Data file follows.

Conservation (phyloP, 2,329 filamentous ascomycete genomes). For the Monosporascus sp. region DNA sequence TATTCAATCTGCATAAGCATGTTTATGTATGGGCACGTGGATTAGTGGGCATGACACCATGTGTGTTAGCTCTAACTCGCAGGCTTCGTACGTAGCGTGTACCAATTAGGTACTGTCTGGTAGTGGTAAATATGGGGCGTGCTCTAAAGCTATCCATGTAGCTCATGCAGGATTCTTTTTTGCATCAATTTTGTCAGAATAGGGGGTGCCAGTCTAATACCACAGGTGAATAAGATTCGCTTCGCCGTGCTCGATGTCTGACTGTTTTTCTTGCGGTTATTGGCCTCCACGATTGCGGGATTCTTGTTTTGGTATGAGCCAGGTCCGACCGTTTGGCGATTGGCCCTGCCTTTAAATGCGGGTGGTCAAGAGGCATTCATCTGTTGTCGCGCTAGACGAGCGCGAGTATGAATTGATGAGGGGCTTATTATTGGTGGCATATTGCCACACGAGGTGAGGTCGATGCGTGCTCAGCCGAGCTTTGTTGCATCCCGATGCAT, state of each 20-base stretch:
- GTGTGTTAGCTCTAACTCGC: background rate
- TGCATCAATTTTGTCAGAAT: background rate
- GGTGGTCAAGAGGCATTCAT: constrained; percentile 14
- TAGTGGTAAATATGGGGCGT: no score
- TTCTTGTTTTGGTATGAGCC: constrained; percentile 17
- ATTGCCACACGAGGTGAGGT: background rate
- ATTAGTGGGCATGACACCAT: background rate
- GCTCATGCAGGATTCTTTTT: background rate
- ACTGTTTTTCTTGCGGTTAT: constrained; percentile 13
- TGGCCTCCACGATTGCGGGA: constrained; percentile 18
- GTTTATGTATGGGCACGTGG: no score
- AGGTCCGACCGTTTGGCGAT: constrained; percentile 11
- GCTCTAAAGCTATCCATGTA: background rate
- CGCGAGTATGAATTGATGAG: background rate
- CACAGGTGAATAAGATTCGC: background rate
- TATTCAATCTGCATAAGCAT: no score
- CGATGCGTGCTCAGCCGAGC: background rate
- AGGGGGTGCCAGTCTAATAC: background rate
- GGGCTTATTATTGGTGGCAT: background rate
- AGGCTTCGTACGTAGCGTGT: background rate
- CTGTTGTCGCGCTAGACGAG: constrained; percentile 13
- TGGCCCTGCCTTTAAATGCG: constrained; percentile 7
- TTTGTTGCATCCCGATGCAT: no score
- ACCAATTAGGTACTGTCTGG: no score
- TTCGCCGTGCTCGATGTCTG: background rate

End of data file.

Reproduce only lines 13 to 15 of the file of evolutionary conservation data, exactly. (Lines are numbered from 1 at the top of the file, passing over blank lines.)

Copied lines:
- AGGTCCGACCGTTTGGCGAT: constrained; percentile 11
- GCTCTAAAGCTATCCATGTA: background rate
- CGCGAGTATGAATTGATGAG: background rate